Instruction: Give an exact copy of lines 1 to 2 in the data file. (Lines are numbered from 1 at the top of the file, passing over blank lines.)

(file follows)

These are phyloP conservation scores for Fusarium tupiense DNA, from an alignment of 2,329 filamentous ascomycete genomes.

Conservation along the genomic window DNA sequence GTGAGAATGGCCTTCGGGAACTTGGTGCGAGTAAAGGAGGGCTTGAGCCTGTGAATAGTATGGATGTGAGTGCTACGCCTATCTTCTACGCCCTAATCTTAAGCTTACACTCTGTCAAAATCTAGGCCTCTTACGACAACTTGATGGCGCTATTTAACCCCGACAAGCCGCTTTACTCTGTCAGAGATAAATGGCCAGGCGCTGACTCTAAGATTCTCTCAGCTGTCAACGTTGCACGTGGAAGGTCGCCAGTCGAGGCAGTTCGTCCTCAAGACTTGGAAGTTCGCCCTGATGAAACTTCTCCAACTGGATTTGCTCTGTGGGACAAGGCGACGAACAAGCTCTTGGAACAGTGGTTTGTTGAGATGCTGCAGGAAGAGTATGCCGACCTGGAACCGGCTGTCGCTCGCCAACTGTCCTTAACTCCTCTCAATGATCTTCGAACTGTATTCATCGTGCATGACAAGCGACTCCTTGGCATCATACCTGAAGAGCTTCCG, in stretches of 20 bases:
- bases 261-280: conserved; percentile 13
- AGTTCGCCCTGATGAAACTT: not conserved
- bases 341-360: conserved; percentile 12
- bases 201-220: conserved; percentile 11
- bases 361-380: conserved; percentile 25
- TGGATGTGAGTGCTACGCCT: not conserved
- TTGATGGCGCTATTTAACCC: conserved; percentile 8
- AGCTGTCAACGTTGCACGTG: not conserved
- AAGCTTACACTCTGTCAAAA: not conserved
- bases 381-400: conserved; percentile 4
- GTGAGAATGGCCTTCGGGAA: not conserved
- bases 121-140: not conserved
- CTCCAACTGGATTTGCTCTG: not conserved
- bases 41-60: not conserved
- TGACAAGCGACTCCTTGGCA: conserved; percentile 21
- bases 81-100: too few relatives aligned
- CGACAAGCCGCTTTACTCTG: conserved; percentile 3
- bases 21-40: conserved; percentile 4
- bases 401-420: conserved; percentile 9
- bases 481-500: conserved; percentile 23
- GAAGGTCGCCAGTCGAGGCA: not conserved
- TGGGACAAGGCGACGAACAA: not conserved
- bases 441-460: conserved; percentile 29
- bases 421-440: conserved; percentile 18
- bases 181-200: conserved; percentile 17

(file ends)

These are phyloP conservation scores for Fusarium tupiense DNA, from an alignment of 2,329 filamentous ascomycete genomes.

Conservation along the genomic window DNA sequence GTGAGAATGGCCTTCGGGAACTTGGTGCGAGTAAAGGAGGGCTTGAGCCTGTGAATAGTATGGATGTGAGTGCTACGCCTATCTTCTACGCCCTAATCTTAAGCTTACACTCTGTCAAAATCTAGGCCTCTTACGACAACTTGATGGCGCTATTTAACCCCGACAAGCCGCTTTACTCTGTCAGAGATAAATGGCCAGGCGCTGACTCTAAGATTCTCTCAGCTGTCAACGTTGCACGTGGAAGGTCGCCAGTCGAGGCAGTTCGTCCTCAAGACTTGGAAGTTCGCCCTGATGAAACTTCTCCAACTGGATTTGCTCTGTGGGACAAGGCGACGAACAAGCTCTTGGAACAGTGGTTTGTTGAGATGCTGCAGGAAGAGTATGCCGACCTGGAACCGGCTGTCGCTCGCCAACTGTCCTTAACTCCTCTCAATGATCTTCGAACTGTATTCATCGTGCATGACAAGCGACTCCTTGGCATCATACCTGAAGAGCTTCCG, in stretches of 20 bases: